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Ste. Agathe falls victim to the flood

The Story


"What I saw I couldn't believe. There was a wall of water coming from the west, through the fields and over the tracks," said Jeannot Robert the day his community of Ste. Agathe fell victim to the flood. Another resident Peter Derkson was there with him, one of the last 37 people to evacuate Ste. Agathe in the early hours of April 29. On CBC Radio he talks about what it was like watching his town fill with two metres of water. Ste. Agathe is on elevated land; it didn't flood in 1950, so the town doesn't have a ring dike. Five days earlier, residents of Ste. Agathe were ignoring evacuation orders and working madly to sandbag their community. Everyone was on edge, but it seemed like they were going to make it. Two temporary dikes were built - one along the river and one running up Main Street. But the water doesn't come from the river; it comes from the west, overland.

Medium: Radio
Program: Morningside
Broadcast Date: April 29, 1997
Guest(s): Peter Derksen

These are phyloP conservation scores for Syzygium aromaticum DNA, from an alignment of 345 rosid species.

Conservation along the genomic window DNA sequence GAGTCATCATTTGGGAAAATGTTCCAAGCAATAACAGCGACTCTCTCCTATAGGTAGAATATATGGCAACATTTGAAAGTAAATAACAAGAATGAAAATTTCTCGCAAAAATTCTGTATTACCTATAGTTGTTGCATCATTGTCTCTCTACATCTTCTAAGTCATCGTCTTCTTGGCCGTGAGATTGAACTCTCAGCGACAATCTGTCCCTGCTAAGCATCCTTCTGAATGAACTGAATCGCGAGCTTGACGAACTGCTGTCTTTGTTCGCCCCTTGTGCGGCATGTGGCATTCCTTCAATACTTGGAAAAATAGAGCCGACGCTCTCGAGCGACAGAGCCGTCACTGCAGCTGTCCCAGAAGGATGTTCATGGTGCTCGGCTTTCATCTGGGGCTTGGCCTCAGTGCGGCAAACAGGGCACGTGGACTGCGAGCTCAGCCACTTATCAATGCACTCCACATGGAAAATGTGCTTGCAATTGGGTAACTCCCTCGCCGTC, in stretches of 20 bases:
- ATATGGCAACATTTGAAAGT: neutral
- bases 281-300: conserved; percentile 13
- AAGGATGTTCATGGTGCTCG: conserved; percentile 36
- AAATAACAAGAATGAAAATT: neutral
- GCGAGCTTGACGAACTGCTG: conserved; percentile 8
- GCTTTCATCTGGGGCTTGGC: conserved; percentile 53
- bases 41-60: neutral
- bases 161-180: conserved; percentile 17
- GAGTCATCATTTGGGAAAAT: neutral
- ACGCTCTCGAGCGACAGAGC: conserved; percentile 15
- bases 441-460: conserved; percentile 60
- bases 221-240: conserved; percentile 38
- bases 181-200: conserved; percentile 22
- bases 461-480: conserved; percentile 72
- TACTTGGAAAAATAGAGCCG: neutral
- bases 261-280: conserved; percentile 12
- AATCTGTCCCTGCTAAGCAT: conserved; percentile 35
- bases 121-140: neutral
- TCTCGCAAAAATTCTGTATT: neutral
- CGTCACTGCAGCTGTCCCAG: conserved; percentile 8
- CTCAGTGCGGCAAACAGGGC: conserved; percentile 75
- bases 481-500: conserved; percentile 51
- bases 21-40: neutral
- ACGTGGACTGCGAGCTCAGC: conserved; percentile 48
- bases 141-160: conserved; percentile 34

Host: Peter Gzowski, Maureen Pendergast
Duration: 3:33

Did You know?


• Ste. Agathe is a community of about 500 people, 25 kilometres south of Winnipeg.

• Derksen was one of 37 essential and military personnel who remained in Ste. Agathe to monitor the dikes on a 24-hour basis.

• Gale force winds from the southwest helped the water breach its barrier sometime after midnight.

• Ste. Agathe's temporary dikes didn't fail. Water flowed up and over a CN rail line which was expected to protect the town's west side.

• One naval officer suffered hypothermia during the evacuation when his truck was trapped in high waters.

• The town of Rosenort had a novel way of protecting its ring dike from the pounding waves. Volunteers strung wooden railway ties together with steel cable, then put the ties just outside their dike like a floating fence. Straw bales were thrown between the dike and the ties to help dampen the wave action.


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